This Week’s Kent County History Quiz: Why was Hail Point Important in Kent County History?

A. Its clear views.

B. Its wildlife.

C. Its sandy beaches.

D. Its lighthouse.

This Week’s Answer: Its clear views.

Hail Point (in early days known as Hell’s Point) is located at the southeastern point of Eastern Neck island.  It is considered a “cape”– a point of land extending into a body of water but different from a peninsula, which narrows as it reaches the mainland.

It was important in the early history of Kent County because of its location where ships arriving and leaving Kent County by way of the mouth of the Chester River at the Chesapeake Bay could be seen and monitored.  After New Yarmouth was designated the first Kent County Port of Entry by the 1685 Act for the Advancement of Trade, lookouts at Hail Point would alert the authorities of approaching vessels.

When Chestertown became Kent County’s second Seat of Court in 1706 and also the Port of Entry, it is suggested that Hail Point probably remained an important lookout point for ships on business as well as those “up-to-no-good.”

Today Hail Point, including Hail Creek and Hail Cove, is part of the Eastern Neck National Wildlife Refuge, established in 1962.  It is managed by the U. S. Fish and Wildlife Service, which keeps a vigilant eye out for constant threats to this precious haven for migratory birds and abundant wildlife from “shoreline erosion, storm damage and climate change.”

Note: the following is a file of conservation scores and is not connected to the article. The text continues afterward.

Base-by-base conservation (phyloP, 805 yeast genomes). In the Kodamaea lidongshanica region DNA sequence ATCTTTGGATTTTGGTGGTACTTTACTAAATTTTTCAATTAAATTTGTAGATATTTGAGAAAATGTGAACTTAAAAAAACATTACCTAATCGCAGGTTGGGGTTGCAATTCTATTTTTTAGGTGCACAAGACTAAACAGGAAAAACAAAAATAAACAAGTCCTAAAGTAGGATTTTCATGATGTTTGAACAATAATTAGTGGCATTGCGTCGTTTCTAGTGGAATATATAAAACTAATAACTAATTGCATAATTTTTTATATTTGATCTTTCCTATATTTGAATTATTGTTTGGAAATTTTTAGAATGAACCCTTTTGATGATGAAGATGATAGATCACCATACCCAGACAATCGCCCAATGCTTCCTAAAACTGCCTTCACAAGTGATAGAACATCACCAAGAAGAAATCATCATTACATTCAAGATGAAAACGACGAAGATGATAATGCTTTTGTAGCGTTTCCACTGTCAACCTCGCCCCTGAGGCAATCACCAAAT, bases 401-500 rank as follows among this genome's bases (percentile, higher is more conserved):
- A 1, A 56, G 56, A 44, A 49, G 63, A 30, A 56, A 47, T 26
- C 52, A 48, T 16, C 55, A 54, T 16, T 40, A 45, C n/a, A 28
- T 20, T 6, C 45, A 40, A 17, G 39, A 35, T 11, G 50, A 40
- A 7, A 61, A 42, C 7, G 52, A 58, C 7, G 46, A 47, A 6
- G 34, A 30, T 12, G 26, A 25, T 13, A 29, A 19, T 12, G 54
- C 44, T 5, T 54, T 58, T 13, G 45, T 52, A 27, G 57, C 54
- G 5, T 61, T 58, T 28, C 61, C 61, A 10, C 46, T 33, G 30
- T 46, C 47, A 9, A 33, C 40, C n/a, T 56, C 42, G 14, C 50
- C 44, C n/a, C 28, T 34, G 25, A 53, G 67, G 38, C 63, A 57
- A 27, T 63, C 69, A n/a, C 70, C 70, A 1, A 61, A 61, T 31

As always, the Pilot is grateful for all researchers and their contributions that have preceded ours.  For further reference, the Maryland State Archives holds many early records.

The Kent County History Quiz is a weekly local brainteaser sponsored by The Peoples Bank. Kent County historian and author Joan Horsey and columnist Kate Meehan contribute to the quiz’s development. Our goal is to create an opportunity for local learning and discussion. If you have a quiz idea, send it to